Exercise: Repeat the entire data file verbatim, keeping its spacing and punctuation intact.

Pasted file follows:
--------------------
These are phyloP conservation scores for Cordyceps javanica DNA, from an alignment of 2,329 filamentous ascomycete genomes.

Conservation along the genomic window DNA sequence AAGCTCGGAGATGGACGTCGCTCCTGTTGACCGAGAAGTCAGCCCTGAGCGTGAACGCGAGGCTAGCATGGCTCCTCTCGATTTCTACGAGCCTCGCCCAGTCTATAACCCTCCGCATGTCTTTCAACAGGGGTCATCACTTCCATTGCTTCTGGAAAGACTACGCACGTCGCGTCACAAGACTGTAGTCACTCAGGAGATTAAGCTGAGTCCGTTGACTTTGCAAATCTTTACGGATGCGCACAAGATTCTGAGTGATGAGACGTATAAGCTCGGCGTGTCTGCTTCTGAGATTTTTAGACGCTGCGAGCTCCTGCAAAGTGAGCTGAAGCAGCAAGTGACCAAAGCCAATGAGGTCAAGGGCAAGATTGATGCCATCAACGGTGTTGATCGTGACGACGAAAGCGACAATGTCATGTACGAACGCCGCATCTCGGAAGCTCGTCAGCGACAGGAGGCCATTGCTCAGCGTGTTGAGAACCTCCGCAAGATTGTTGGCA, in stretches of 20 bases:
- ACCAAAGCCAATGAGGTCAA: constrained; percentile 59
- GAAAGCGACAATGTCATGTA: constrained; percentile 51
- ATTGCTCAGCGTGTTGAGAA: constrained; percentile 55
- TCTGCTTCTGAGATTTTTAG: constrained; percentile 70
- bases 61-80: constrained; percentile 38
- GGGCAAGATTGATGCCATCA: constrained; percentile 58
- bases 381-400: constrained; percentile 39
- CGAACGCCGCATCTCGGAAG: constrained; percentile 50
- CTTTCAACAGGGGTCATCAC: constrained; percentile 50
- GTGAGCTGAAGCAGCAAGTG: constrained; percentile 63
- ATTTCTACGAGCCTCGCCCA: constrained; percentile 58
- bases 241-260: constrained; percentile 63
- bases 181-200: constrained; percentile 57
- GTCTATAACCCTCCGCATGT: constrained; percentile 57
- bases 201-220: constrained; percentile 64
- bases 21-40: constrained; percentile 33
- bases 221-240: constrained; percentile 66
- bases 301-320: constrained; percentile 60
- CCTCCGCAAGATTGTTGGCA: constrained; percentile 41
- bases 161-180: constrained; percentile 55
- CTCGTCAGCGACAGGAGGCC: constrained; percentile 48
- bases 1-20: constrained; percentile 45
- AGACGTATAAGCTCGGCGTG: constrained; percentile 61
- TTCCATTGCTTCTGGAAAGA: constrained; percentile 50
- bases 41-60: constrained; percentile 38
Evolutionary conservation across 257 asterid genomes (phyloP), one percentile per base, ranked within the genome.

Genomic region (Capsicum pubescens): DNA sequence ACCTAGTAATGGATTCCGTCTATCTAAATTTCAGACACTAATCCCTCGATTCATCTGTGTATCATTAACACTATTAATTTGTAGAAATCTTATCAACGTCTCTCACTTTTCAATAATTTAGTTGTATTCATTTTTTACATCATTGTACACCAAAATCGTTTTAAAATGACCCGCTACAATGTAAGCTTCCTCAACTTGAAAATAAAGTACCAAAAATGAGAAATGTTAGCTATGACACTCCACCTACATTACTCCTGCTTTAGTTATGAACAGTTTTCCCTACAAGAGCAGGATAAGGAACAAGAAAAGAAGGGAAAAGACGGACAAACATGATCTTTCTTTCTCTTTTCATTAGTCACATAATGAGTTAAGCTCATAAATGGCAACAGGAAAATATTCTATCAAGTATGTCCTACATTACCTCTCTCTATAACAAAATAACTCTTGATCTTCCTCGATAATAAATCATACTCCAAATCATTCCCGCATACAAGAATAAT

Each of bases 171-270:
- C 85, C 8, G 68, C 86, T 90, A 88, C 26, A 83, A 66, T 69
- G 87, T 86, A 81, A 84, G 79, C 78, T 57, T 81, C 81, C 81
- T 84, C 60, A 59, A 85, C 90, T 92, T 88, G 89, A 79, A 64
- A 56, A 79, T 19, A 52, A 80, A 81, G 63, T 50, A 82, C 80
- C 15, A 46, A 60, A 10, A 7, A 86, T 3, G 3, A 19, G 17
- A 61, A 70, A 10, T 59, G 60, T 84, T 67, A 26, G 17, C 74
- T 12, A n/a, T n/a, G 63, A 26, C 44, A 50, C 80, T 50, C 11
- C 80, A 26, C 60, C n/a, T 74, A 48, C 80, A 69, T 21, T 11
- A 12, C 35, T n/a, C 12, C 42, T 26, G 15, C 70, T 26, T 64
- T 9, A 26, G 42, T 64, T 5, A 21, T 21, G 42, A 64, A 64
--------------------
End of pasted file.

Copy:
These are phyloP conservation scores for Cordyceps javanica DNA, from an alignment of 2,329 filamentous ascomycete genomes.

Conservation along the genomic window DNA sequence AAGCTCGGAGATGGACGTCGCTCCTGTTGACCGAGAAGTCAGCCCTGAGCGTGAACGCGAGGCTAGCATGGCTCCTCTCGATTTCTACGAGCCTCGCCCAGTCTATAACCCTCCGCATGTCTTTCAACAGGGGTCATCACTTCCATTGCTTCTGGAAAGACTACGCACGTCGCGTCACAAGACTGTAGTCACTCAGGAGATTAAGCTGAGTCCGTTGACTTTGCAAATCTTTACGGATGCGCACAAGATTCTGAGTGATGAGACGTATAAGCTCGGCGTGTCTGCTTCTGAGATTTTTAGACGCTGCGAGCTCCTGCAAAGTGAGCTGAAGCAGCAAGTGACCAAAGCCAATGAGGTCAAGGGCAAGATTGATGCCATCAACGGTGTTGATCGTGACGACGAAAGCGACAATGTCATGTACGAACGCCGCATCTCGGAAGCTCGTCAGCGACAGGAGGCCATTGCTCAGCGTGTTGAGAACCTCCGCAAGATTGTTGGCA, in stretches of 20 bases:
- ACCAAAGCCAATGAGGTCAA: constrained; percentile 59
- GAAAGCGACAATGTCATGTA: constrained; percentile 51
- ATTGCTCAGCGTGTTGAGAA: constrained; percentile 55
- TCTGCTTCTGAGATTTTTAG: constrained; percentile 70
- bases 61-80: constrained; percentile 38
- GGGCAAGATTGATGCCATCA: constrained; percentile 58
- bases 381-400: constrained; percentile 39
- CGAACGCCGCATCTCGGAAG: constrained; percentile 50
- CTTTCAACAGGGGTCATCAC: constrained; percentile 50
- GTGAGCTGAAGCAGCAAGTG: constrained; percentile 63
- ATTTCTACGAGCCTCGCCCA: constrained; percentile 58
- bases 241-260: constrained; percentile 63
- bases 181-200: constrained; percentile 57
- GTCTATAACCCTCCGCATGT: constrained; percentile 57
- bases 201-220: constrained; percentile 64
- bases 21-40: constrained; percentile 33
- bases 221-240: constrained; percentile 66
- bases 301-320: constrained; percentile 60
- CCTCCGCAAGATTGTTGGCA: constrained; percentile 41
- bases 161-180: constrained; percentile 55
- CTCGTCAGCGACAGGAGGCC: constrained; percentile 48
- bases 1-20: constrained; percentile 45
- AGACGTATAAGCTCGGCGTG: constrained; percentile 61
- TTCCATTGCTTCTGGAAAGA: constrained; percentile 50
- bases 41-60: constrained; percentile 38
Evolutionary conservation across 257 asterid genomes (phyloP), one percentile per base, ranked within the genome.

Genomic region (Capsicum pubescens): DNA sequence ACCTAGTAATGGATTCCGTCTATCTAAATTTCAGACACTAATCCCTCGATTCATCTGTGTATCATTAACACTATTAATTTGTAGAAATCTTATCAACGTCTCTCACTTTTCAATAATTTAGTTGTATTCATTTTTTACATCATTGTACACCAAAATCGTTTTAAAATGACCCGCTACAATGTAAGCTTCCTCAACTTGAAAATAAAGTACCAAAAATGAGAAATGTTAGCTATGACACTCCACCTACATTACTCCTGCTTTAGTTATGAACAGTTTTCCCTACAAGAGCAGGATAAGGAACAAGAAAAGAAGGGAAAAGACGGACAAACATGATCTTTCTTTCTCTTTTCATTAGTCACATAATGAGTTAAGCTCATAAATGGCAACAGGAAAATATTCTATCAAGTATGTCCTACATTACCTCTCTCTATAACAAAATAACTCTTGATCTTCCTCGATAATAAATCATACTCCAAATCATTCCCGCATACAAGAATAAT

Each of bases 171-270:
- C 85, C 8, G 68, C 86, T 90, A 88, C 26, A 83, A 66, T 69
- G 87, T 86, A 81, A 84, G 79, C 78, T 57, T 81, C 81, C 81
- T 84, C 60, A 59, A 85, C 90, T 92, T 88, G 89, A 79, A 64
- A 56, A 79, T 19, A 52, A 80, A 81, G 63, T 50, A 82, C 80
- C 15, A 46, A 60, A 10, A 7, A 86, T 3, G 3, A 19, G 17
- A 61, A 70, A 10, T 59, G 60, T 84, T 67, A 26, G 17, C 74
- T 12, A n/a, T n/a, G 63, A 26, C 44, A 50, C 80, T 50, C 11
- C 80, A 26, C 60, C n/a, T 74, A 48, C 80, A 69, T 21, T 11
- A 12, C 35, T n/a, C 12, C 42, T 26, G 15, C 70, T 26, T 64
- T 9, A 26, G 42, T 64, T 5, A 21, T 21, G 42, A 64, A 64